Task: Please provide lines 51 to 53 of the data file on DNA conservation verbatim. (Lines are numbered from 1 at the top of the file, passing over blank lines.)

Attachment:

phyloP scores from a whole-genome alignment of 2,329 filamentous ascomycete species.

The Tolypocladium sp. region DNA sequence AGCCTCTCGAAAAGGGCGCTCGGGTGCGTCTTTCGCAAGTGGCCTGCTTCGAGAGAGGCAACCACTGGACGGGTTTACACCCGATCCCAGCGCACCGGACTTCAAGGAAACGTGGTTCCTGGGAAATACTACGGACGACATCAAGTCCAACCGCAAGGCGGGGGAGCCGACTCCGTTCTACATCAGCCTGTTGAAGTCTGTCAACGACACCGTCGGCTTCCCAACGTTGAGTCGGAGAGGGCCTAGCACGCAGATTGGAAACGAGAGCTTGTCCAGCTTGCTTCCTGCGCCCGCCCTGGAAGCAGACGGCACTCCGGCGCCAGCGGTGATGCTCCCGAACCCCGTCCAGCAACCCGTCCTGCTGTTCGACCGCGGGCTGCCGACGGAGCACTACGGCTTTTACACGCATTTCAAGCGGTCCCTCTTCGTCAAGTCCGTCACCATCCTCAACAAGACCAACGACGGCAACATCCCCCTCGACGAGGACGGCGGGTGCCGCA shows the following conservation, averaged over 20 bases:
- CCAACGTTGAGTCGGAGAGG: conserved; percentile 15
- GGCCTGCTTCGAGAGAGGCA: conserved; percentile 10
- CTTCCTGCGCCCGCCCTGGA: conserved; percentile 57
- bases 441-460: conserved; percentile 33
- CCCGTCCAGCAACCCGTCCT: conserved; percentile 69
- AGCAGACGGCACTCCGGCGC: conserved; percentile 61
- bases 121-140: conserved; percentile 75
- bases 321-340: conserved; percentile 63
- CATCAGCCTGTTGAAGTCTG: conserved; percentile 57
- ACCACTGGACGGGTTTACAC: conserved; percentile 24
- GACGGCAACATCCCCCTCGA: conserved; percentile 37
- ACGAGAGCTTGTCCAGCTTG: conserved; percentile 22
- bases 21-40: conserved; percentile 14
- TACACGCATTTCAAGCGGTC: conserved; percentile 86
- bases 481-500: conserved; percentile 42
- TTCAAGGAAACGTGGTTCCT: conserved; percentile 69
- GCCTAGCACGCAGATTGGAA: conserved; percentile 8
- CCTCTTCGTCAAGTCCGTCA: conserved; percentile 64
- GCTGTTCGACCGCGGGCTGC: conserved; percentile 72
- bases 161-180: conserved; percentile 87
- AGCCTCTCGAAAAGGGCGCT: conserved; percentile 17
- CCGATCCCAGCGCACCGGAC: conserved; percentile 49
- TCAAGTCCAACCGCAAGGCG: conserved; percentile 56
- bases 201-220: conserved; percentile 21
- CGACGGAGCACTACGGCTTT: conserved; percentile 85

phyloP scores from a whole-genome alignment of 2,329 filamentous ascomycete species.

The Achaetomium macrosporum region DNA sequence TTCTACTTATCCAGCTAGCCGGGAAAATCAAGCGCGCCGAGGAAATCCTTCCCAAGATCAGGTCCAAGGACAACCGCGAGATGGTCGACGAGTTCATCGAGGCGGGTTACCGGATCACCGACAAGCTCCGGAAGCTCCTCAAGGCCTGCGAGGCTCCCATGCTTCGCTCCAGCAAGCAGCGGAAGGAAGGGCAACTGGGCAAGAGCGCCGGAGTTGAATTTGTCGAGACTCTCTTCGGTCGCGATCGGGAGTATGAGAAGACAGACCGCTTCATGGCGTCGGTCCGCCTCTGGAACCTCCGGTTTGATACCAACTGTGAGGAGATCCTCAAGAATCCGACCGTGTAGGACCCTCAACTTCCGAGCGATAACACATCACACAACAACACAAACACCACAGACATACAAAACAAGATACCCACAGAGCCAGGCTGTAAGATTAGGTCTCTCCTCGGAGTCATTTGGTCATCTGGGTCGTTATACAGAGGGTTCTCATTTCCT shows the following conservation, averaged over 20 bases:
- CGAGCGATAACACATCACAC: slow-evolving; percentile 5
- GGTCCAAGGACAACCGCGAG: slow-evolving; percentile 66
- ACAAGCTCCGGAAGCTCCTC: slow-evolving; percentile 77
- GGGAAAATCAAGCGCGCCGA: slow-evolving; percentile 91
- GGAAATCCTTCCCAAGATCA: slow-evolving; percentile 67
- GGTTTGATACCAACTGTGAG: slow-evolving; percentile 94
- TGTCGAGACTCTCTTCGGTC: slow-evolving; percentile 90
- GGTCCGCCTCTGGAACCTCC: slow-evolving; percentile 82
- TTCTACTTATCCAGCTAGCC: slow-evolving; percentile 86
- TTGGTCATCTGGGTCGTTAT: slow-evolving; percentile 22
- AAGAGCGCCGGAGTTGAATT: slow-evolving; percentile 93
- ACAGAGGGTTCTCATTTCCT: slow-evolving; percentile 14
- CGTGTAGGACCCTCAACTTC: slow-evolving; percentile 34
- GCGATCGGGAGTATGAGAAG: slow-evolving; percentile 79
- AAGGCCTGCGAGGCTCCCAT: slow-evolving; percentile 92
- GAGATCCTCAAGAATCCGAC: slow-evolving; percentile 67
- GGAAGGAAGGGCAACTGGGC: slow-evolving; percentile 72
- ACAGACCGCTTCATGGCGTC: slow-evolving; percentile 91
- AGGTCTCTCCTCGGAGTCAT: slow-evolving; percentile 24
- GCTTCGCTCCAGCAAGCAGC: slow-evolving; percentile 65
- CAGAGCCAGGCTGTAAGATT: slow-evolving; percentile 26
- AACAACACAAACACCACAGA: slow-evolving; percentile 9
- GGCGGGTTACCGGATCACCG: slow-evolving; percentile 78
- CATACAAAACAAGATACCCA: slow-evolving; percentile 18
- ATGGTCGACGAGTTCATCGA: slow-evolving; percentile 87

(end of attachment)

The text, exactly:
- AACAACACAAACACCACAGA: slow-evolving; percentile 9
- GGCGGGTTACCGGATCACCG: slow-evolving; percentile 78
- CATACAAAACAAGATACCCA: slow-evolving; percentile 18